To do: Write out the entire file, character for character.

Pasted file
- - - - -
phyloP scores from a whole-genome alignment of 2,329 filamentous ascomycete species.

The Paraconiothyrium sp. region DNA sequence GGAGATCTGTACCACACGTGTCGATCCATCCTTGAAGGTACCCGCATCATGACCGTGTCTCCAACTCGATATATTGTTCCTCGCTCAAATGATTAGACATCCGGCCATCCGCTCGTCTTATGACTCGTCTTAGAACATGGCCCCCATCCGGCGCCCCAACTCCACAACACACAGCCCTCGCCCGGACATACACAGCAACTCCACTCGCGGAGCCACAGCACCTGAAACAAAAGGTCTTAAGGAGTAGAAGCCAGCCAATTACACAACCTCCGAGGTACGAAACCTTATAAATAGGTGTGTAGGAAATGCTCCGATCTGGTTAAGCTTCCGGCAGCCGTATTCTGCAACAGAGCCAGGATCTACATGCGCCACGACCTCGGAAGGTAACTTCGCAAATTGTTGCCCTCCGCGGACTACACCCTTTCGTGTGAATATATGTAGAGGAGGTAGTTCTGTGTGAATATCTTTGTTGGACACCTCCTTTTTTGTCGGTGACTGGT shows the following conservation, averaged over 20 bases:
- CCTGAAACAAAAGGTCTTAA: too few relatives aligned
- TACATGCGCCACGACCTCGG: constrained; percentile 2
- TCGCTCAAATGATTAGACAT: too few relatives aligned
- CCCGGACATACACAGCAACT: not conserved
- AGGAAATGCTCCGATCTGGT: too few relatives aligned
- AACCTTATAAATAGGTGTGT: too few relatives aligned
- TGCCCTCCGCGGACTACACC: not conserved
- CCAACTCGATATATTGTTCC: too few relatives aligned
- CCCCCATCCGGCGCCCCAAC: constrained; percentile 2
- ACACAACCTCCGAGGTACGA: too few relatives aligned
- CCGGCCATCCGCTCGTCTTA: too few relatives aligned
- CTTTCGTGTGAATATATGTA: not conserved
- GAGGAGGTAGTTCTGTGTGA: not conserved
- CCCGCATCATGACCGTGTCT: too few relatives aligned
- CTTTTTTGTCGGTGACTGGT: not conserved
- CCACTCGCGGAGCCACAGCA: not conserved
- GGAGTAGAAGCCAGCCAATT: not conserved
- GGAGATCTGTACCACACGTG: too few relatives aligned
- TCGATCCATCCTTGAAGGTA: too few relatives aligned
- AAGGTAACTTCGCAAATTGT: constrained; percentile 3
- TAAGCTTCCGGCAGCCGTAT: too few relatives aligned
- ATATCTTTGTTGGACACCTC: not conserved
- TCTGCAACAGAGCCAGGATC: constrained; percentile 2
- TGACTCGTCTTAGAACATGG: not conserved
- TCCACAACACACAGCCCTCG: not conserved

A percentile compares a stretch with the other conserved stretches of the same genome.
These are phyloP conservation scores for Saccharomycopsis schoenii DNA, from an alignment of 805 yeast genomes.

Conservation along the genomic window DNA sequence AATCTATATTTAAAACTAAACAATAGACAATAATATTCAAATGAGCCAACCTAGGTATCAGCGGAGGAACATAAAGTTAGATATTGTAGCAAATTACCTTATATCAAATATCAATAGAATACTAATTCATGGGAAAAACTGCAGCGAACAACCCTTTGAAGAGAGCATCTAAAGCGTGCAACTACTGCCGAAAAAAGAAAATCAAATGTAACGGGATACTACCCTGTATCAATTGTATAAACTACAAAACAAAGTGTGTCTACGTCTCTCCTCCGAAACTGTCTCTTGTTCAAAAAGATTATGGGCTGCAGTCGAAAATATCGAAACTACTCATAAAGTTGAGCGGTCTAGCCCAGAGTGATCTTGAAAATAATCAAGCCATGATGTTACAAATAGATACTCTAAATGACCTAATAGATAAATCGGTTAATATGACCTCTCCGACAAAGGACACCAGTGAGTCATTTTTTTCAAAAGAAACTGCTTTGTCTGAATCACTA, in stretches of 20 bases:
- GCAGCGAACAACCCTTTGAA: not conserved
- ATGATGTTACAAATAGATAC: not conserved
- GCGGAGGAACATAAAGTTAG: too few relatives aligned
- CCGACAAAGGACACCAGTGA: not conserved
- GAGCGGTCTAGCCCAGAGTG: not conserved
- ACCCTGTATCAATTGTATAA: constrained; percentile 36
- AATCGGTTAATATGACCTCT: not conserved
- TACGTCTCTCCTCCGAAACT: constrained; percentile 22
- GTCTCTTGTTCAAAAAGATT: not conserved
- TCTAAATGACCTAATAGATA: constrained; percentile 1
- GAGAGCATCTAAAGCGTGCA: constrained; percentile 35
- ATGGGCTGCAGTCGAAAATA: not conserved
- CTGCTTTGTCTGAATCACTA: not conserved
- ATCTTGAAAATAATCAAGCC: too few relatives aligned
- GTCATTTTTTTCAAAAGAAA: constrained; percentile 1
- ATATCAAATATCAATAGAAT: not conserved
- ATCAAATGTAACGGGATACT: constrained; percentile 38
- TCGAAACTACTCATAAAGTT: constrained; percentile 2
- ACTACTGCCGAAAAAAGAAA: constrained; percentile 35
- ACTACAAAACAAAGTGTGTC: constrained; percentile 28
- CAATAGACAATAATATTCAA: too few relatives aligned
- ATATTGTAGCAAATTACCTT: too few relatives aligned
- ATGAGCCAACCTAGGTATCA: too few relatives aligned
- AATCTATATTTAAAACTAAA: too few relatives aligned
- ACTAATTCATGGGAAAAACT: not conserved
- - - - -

phyloP scores from a whole-genome alignment of 2,329 filamentous ascomycete species.

The Paraconiothyrium sp. region DNA sequence GGAGATCTGTACCACACGTGTCGATCCATCCTTGAAGGTACCCGCATCATGACCGTGTCTCCAACTCGATATATTGTTCCTCGCTCAAATGATTAGACATCCGGCCATCCGCTCGTCTTATGACTCGTCTTAGAACATGGCCCCCATCCGGCGCCCCAACTCCACAACACACAGCCCTCGCCCGGACATACACAGCAACTCCACTCGCGGAGCCACAGCACCTGAAACAAAAGGTCTTAAGGAGTAGAAGCCAGCCAATTACACAACCTCCGAGGTACGAAACCTTATAAATAGGTGTGTAGGAAATGCTCCGATCTGGTTAAGCTTCCGGCAGCCGTATTCTGCAACAGAGCCAGGATCTACATGCGCCACGACCTCGGAAGGTAACTTCGCAAATTGTTGCCCTCCGCGGACTACACCCTTTCGTGTGAATATATGTAGAGGAGGTAGTTCTGTGTGAATATCTTTGTTGGACACCTCCTTTTTTGTCGGTGACTGGT shows the following conservation, averaged over 20 bases:
- CCTGAAACAAAAGGTCTTAA: too few relatives aligned
- TACATGCGCCACGACCTCGG: constrained; percentile 2
- TCGCTCAAATGATTAGACAT: too few relatives aligned
- CCCGGACATACACAGCAACT: not conserved
- AGGAAATGCTCCGATCTGGT: too few relatives aligned
- AACCTTATAAATAGGTGTGT: too few relatives aligned
- TGCCCTCCGCGGACTACACC: not conserved
- CCAACTCGATATATTGTTCC: too few relatives aligned
- CCCCCATCCGGCGCCCCAAC: constrained; percentile 2
- ACACAACCTCCGAGGTACGA: too few relatives aligned
- CCGGCCATCCGCTCGTCTTA: too few relatives aligned
- CTTTCGTGTGAATATATGTA: not conserved
- GAGGAGGTAGTTCTGTGTGA: not conserved
- CCCGCATCATGACCGTGTCT: too few relatives aligned
- CTTTTTTGTCGGTGACTGGT: not conserved
- CCACTCGCGGAGCCACAGCA: not conserved
- GGAGTAGAAGCCAGCCAATT: not conserved
- GGAGATCTGTACCACACGTG: too few relatives aligned
- TCGATCCATCCTTGAAGGTA: too few relatives aligned
- AAGGTAACTTCGCAAATTGT: constrained; percentile 3
- TAAGCTTCCGGCAGCCGTAT: too few relatives aligned
- ATATCTTTGTTGGACACCTC: not conserved
- TCTGCAACAGAGCCAGGATC: constrained; percentile 2
- TGACTCGTCTTAGAACATGG: not conserved
- TCCACAACACACAGCCCTCG: not conserved

A percentile compares a stretch with the other conserved stretches of the same genome.
These are phyloP conservation scores for Saccharomycopsis schoenii DNA, from an alignment of 805 yeast genomes.

Conservation along the genomic window DNA sequence AATCTATATTTAAAACTAAACAATAGACAATAATATTCAAATGAGCCAACCTAGGTATCAGCGGAGGAACATAAAGTTAGATATTGTAGCAAATTACCTTATATCAAATATCAATAGAATACTAATTCATGGGAAAAACTGCAGCGAACAACCCTTTGAAGAGAGCATCTAAAGCGTGCAACTACTGCCGAAAAAAGAAAATCAAATGTAACGGGATACTACCCTGTATCAATTGTATAAACTACAAAACAAAGTGTGTCTACGTCTCTCCTCCGAAACTGTCTCTTGTTCAAAAAGATTATGGGCTGCAGTCGAAAATATCGAAACTACTCATAAAGTTGAGCGGTCTAGCCCAGAGTGATCTTGAAAATAATCAAGCCATGATGTTACAAATAGATACTCTAAATGACCTAATAGATAAATCGGTTAATATGACCTCTCCGACAAAGGACACCAGTGAGTCATTTTTTTCAAAAGAAACTGCTTTGTCTGAATCACTA, in stretches of 20 bases:
- GCAGCGAACAACCCTTTGAA: not conserved
- ATGATGTTACAAATAGATAC: not conserved
- GCGGAGGAACATAAAGTTAG: too few relatives aligned
- CCGACAAAGGACACCAGTGA: not conserved
- GAGCGGTCTAGCCCAGAGTG: not conserved
- ACCCTGTATCAATTGTATAA: constrained; percentile 36
- AATCGGTTAATATGACCTCT: not conserved
- TACGTCTCTCCTCCGAAACT: constrained; percentile 22
- GTCTCTTGTTCAAAAAGATT: not conserved
- TCTAAATGACCTAATAGATA: constrained; percentile 1
- GAGAGCATCTAAAGCGTGCA: constrained; percentile 35
- ATGGGCTGCAGTCGAAAATA: not conserved
- CTGCTTTGTCTGAATCACTA: not conserved
- ATCTTGAAAATAATCAAGCC: too few relatives aligned
- GTCATTTTTTTCAAAAGAAA: constrained; percentile 1
- ATATCAAATATCAATAGAAT: not conserved
- ATCAAATGTAACGGGATACT: constrained; percentile 38
- TCGAAACTACTCATAAAGTT: constrained; percentile 2
- ACTACTGCCGAAAAAAGAAA: constrained; percentile 35
- ACTACAAAACAAAGTGTGTC: constrained; percentile 28
- CAATAGACAATAATATTCAA: too few relatives aligned
- ATATTGTAGCAAATTACCTT: too few relatives aligned
- ATGAGCCAACCTAGGTATCA: too few relatives aligned
- AATCTATATTTAAAACTAAA: too few relatives aligned
- ACTAATTCATGGGAAAAACT: not conserved